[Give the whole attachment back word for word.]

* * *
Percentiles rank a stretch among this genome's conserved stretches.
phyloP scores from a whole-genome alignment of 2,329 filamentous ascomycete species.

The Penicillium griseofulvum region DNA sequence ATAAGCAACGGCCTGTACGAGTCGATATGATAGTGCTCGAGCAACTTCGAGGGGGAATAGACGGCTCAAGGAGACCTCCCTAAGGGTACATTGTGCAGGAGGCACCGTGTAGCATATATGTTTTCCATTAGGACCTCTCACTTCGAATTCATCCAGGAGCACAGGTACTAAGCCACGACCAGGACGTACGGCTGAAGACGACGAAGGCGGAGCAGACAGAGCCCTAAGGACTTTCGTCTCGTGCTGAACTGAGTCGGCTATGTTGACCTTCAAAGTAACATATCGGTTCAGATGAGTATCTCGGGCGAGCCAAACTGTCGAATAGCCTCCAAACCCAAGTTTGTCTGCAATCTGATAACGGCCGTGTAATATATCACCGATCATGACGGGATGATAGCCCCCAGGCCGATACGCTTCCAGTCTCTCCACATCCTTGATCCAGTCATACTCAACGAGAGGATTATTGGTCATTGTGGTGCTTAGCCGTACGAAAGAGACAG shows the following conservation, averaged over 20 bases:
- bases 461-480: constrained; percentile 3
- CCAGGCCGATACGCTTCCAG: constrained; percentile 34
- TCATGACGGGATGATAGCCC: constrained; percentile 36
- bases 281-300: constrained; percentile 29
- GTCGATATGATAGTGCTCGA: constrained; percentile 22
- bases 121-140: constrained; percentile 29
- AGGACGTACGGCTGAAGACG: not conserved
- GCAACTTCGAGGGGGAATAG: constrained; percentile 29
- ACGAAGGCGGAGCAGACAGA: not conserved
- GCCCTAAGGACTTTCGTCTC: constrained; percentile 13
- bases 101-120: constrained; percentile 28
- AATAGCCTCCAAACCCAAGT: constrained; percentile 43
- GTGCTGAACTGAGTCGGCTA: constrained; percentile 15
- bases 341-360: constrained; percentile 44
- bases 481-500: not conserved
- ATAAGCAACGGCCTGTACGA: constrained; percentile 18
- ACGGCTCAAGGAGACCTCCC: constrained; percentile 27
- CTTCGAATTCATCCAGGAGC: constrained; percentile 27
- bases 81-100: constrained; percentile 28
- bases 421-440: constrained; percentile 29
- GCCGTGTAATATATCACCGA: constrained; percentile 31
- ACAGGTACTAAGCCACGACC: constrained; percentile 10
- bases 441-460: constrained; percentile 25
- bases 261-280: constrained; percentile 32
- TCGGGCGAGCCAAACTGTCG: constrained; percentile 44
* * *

Percentiles rank a stretch among this genome's conserved stretches.
phyloP scores from a whole-genome alignment of 2,329 filamentous ascomycete species.

The Penicillium griseofulvum region DNA sequence ATAAGCAACGGCCTGTACGAGTCGATATGATAGTGCTCGAGCAACTTCGAGGGGGAATAGACGGCTCAAGGAGACCTCCCTAAGGGTACATTGTGCAGGAGGCACCGTGTAGCATATATGTTTTCCATTAGGACCTCTCACTTCGAATTCATCCAGGAGCACAGGTACTAAGCCACGACCAGGACGTACGGCTGAAGACGACGAAGGCGGAGCAGACAGAGCCCTAAGGACTTTCGTCTCGTGCTGAACTGAGTCGGCTATGTTGACCTTCAAAGTAACATATCGGTTCAGATGAGTATCTCGGGCGAGCCAAACTGTCGAATAGCCTCCAAACCCAAGTTTGTCTGCAATCTGATAACGGCCGTGTAATATATCACCGATCATGACGGGATGATAGCCCCCAGGCCGATACGCTTCCAGTCTCTCCACATCCTTGATCCAGTCATACTCAACGAGAGGATTATTGGTCATTGTGGTGCTTAGCCGTACGAAAGAGACAG shows the following conservation, averaged over 20 bases:
- bases 461-480: constrained; percentile 3
- CCAGGCCGATACGCTTCCAG: constrained; percentile 34
- TCATGACGGGATGATAGCCC: constrained; percentile 36
- bases 281-300: constrained; percentile 29
- GTCGATATGATAGTGCTCGA: constrained; percentile 22
- bases 121-140: constrained; percentile 29
- AGGACGTACGGCTGAAGACG: not conserved
- GCAACTTCGAGGGGGAATAG: constrained; percentile 29
- ACGAAGGCGGAGCAGACAGA: not conserved
- GCCCTAAGGACTTTCGTCTC: constrained; percentile 13
- bases 101-120: constrained; percentile 28
- AATAGCCTCCAAACCCAAGT: constrained; percentile 43
- GTGCTGAACTGAGTCGGCTA: constrained; percentile 15
- bases 341-360: constrained; percentile 44
- bases 481-500: not conserved
- ATAAGCAACGGCCTGTACGA: constrained; percentile 18
- ACGGCTCAAGGAGACCTCCC: constrained; percentile 27
- CTTCGAATTCATCCAGGAGC: constrained; percentile 27
- bases 81-100: constrained; percentile 28
- bases 421-440: constrained; percentile 29
- GCCGTGTAATATATCACCGA: constrained; percentile 31
- ACAGGTACTAAGCCACGACC: constrained; percentile 10
- bases 441-460: constrained; percentile 25
- bases 261-280: constrained; percentile 32
- TCGGGCGAGCCAAACTGTCG: constrained; percentile 44